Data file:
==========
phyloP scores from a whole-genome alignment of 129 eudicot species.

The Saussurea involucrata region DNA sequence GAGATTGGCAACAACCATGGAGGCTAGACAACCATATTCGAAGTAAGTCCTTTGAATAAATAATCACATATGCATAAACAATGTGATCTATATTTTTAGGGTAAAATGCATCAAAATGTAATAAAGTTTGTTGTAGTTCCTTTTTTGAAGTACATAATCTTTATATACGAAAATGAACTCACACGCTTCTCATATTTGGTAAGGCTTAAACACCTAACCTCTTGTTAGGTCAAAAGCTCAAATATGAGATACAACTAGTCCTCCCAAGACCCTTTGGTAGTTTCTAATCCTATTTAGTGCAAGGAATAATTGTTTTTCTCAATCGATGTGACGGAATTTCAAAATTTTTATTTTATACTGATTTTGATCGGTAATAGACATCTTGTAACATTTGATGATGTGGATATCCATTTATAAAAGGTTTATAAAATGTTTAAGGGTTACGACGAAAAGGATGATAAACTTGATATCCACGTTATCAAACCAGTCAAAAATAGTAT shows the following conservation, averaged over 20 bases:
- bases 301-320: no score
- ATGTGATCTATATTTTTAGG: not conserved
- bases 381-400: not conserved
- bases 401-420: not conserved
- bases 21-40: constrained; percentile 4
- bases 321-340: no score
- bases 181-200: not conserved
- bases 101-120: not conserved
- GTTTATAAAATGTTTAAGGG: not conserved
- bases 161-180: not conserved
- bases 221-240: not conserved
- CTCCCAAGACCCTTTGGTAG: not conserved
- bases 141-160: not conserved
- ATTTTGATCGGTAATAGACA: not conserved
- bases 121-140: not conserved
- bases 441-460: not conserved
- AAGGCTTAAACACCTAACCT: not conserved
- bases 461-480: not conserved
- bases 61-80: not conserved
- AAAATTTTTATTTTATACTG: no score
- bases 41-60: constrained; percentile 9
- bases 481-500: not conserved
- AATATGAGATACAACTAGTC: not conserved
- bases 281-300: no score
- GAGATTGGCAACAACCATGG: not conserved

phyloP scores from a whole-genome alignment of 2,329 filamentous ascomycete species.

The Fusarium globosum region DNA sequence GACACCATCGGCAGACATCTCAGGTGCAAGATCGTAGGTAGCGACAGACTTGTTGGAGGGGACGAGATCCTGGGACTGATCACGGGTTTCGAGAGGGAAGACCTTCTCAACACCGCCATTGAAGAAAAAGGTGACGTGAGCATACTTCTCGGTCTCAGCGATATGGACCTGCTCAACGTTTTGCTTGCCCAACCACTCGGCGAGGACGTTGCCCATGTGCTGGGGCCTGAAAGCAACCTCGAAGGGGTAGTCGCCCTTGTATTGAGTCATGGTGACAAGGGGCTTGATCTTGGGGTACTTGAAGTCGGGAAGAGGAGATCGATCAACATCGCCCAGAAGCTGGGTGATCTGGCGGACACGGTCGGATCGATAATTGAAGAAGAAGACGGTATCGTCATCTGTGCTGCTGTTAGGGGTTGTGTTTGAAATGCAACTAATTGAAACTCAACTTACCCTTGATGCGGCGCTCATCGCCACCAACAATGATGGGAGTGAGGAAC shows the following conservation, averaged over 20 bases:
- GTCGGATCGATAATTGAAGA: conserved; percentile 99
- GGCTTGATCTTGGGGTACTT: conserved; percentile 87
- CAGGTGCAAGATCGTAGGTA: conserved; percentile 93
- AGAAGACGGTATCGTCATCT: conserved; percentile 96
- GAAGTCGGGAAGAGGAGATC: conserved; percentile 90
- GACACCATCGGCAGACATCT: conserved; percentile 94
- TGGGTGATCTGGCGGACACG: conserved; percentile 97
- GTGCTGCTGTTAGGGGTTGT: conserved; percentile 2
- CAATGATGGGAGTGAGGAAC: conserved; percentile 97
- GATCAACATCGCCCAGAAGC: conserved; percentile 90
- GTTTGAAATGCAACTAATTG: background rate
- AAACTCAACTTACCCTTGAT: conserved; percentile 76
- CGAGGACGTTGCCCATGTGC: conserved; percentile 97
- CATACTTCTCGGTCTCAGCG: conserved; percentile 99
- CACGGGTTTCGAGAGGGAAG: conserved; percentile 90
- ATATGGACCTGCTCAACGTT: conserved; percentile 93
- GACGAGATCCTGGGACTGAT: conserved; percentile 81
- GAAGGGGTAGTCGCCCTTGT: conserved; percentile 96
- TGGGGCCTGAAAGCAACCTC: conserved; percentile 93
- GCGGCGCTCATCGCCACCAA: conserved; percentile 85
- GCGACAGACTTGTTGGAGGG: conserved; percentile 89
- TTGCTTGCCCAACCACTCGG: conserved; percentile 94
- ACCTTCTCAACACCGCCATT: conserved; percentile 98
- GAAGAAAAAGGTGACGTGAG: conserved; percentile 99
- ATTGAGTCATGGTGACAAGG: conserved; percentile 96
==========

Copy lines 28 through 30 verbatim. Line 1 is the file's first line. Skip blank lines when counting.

phyloP scores from a whole-genome alignment of 2,329 filamentous ascomycete species.

The Fusarium globosum region DNA sequence GACACCATCGGCAGACATCTCAGGTGCAAGATCGTAGGTAGCGACAGACTTGTTGGAGGGGACGAGATCCTGGGACTGATCACGGGTTTCGAGAGGGAAGACCTTCTCAACACCGCCATTGAAGAAAAAGGTGACGTGAGCATACTTCTCGGTCTCAGCGATATGGACCTGCTCAACGTTTTGCTTGCCCAACCACTCGGCGAGGACGTTGCCCATGTGCTGGGGCCTGAAAGCAACCTCGAAGGGGTAGTCGCCCTTGTATTGAGTCATGGTGACAAGGGGCTTGATCTTGGGGTACTTGAAGTCGGGAAGAGGAGATCGATCAACATCGCCCAGAAGCTGGGTGATCTGGCGGACACGGTCGGATCGATAATTGAAGAAGAAGACGGTATCGTCATCTGTGCTGCTGTTAGGGGTTGTGTTTGAAATGCAACTAATTGAAACTCAACTTACCCTTGATGCGGCGCTCATCGCCACCAACAATGATGGGAGTGAGGAAC shows the following conservation, averaged over 20 bases:
- GTCGGATCGATAATTGAAGA: conserved; percentile 99